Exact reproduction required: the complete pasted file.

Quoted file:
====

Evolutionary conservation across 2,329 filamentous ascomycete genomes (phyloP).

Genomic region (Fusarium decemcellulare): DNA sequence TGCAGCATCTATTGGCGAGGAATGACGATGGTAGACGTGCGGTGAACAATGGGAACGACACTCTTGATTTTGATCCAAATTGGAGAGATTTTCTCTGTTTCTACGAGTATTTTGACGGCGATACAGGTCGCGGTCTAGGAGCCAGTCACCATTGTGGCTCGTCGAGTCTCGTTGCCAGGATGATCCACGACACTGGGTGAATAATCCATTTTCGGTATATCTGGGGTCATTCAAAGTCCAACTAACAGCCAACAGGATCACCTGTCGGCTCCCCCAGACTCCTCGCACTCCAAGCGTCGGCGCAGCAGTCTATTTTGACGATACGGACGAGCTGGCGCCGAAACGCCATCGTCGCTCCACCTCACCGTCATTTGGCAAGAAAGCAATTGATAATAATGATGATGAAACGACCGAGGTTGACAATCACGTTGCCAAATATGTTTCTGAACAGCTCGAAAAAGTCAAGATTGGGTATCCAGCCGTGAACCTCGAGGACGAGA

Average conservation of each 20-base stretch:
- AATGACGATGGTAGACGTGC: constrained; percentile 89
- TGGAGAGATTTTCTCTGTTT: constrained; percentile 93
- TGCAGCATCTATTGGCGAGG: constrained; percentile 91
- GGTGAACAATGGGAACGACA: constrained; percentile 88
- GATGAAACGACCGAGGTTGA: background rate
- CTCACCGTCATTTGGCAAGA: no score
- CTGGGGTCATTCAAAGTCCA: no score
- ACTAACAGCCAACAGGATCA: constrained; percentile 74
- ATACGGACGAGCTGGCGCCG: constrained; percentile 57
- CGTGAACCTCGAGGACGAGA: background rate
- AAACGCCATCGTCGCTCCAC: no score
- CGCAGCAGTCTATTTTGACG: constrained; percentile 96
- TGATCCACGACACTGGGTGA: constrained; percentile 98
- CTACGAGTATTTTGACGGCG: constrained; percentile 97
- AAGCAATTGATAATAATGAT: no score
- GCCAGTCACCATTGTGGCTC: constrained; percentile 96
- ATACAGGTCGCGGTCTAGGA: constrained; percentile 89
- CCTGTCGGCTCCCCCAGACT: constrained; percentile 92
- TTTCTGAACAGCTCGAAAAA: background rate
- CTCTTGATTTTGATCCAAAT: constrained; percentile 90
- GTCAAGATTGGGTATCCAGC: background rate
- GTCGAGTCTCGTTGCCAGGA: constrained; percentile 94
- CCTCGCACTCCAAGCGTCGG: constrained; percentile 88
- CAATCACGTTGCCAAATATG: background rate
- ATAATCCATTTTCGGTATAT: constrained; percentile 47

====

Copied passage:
Evolutionary conservation across 2,329 filamentous ascomycete genomes (phyloP).

Genomic region (Fusarium decemcellulare): DNA sequence TGCAGCATCTATTGGCGAGGAATGACGATGGTAGACGTGCGGTGAACAATGGGAACGACACTCTTGATTTTGATCCAAATTGGAGAGATTTTCTCTGTTTCTACGAGTATTTTGACGGCGATACAGGTCGCGGTCTAGGAGCCAGTCACCATTGTGGCTCGTCGAGTCTCGTTGCCAGGATGATCCACGACACTGGGTGAATAATCCATTTTCGGTATATCTGGGGTCATTCAAAGTCCAACTAACAGCCAACAGGATCACCTGTCGGCTCCCCCAGACTCCTCGCACTCCAAGCGTCGGCGCAGCAGTCTATTTTGACGATACGGACGAGCTGGCGCCGAAACGCCATCGTCGCTCCACCTCACCGTCATTTGGCAAGAAAGCAATTGATAATAATGATGATGAAACGACCGAGGTTGACAATCACGTTGCCAAATATGTTTCTGAACAGCTCGAAAAAGTCAAGATTGGGTATCCAGCCGTGAACCTCGAGGACGAGA

Average conservation of each 20-base stretch:
- AATGACGATGGTAGACGTGC: constrained; percentile 89
- TGGAGAGATTTTCTCTGTTT: constrained; percentile 93
- TGCAGCATCTATTGGCGAGG: constrained; percentile 91
- GGTGAACAATGGGAACGACA: constrained; percentile 88
- GATGAAACGACCGAGGTTGA: background rate
- CTCACCGTCATTTGGCAAGA: no score
- CTGGGGTCATTCAAAGTCCA: no score
- ACTAACAGCCAACAGGATCA: constrained; percentile 74
- ATACGGACGAGCTGGCGCCG: constrained; percentile 57
- CGTGAACCTCGAGGACGAGA: background rate
- AAACGCCATCGTCGCTCCAC: no score
- CGCAGCAGTCTATTTTGACG: constrained; percentile 96
- TGATCCACGACACTGGGTGA: constrained; percentile 98
- CTACGAGTATTTTGACGGCG: constrained; percentile 97
- AAGCAATTGATAATAATGAT: no score
- GCCAGTCACCATTGTGGCTC: constrained; percentile 96
- ATACAGGTCGCGGTCTAGGA: constrained; percentile 89
- CCTGTCGGCTCCCCCAGACT: constrained; percentile 92
- TTTCTGAACAGCTCGAAAAA: background rate
- CTCTTGATTTTGATCCAAAT: constrained; percentile 90
- GTCAAGATTGGGTATCCAGC: background rate
- GTCGAGTCTCGTTGCCAGGA: constrained; percentile 94
- CCTCGCACTCCAAGCGTCGG: constrained; percentile 88
- CAATCACGTTGCCAAATATG: background rate
- ATAATCCATTTTCGGTATAT: constrained; percentile 47